Recently, the California Court of Appeal in Kelley v. Conco Companies affirmed the dismissal of a male employee's sexual harassment claim because there was no evidence that the alleged harassment was based on his gender. Kelley, an ironworker, complained to his employer that his male supervisor and coworkers made sexually explicit and demeaning comments and gestures towards him. Further, Kelley alleged that he suffered retaliation from coworkers after he complained.
The comments made by Kelley's supervisor included calling Kelley his "bitch"; telling him that he had a "nice ass" and he would "look good in little girl's clothes"; and making explicit, vulgar comments regarding homosexual sex acts when Kelley was bent over or on his knees to perform work-related tasks. Kelley's coworkers engaged in similar conduct, including telling Kelley that he should perform sexual acts on them and calling him a homosexual epithet, as well as a "bitch" and a "snitch," for complaining to management.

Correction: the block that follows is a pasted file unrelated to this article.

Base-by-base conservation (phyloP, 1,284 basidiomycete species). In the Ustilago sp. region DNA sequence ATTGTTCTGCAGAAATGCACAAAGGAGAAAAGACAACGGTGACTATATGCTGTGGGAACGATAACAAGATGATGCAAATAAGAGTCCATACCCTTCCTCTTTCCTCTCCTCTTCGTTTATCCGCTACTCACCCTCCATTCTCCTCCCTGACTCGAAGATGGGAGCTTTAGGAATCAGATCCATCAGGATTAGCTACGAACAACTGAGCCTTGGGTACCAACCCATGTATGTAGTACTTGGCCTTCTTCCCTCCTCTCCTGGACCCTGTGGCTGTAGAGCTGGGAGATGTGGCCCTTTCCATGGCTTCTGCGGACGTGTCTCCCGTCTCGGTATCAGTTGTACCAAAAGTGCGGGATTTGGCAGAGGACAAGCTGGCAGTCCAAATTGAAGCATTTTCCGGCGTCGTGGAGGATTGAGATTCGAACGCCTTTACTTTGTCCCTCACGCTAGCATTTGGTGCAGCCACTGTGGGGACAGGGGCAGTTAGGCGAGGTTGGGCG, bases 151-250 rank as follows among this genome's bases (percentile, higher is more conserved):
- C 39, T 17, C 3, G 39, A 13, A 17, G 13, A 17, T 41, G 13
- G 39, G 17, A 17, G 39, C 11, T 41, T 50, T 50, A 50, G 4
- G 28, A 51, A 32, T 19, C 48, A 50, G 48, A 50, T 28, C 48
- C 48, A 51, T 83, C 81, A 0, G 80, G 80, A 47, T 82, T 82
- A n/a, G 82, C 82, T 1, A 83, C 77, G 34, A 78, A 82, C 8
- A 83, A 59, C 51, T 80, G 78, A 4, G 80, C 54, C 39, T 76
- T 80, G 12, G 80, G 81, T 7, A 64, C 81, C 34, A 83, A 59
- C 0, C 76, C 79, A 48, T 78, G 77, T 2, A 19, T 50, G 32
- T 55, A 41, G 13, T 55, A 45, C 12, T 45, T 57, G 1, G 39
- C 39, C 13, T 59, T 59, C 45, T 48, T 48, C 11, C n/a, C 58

Kelley sued Conco for sexual harassment under the California Fair Employment and Housing Act. While conceding that the conduct and comments were "graphic, vulgar, and sexually explicit," the court held there was no evidence that Kelley's supervisor or his coworkers were homosexual, that the harassment was "motivated by sexual desire," or that the comments were due to Kelley's actual or perceived sexual orientation. Thus, the court dismissed Kelley's claim for sexual harassment, but allowed him to proceed with his retaliation claim. This case demonstrates that although the alleged conduct may be severe or repugnant, courts will steadfastly uphold the essential requirement that the harassment be gender based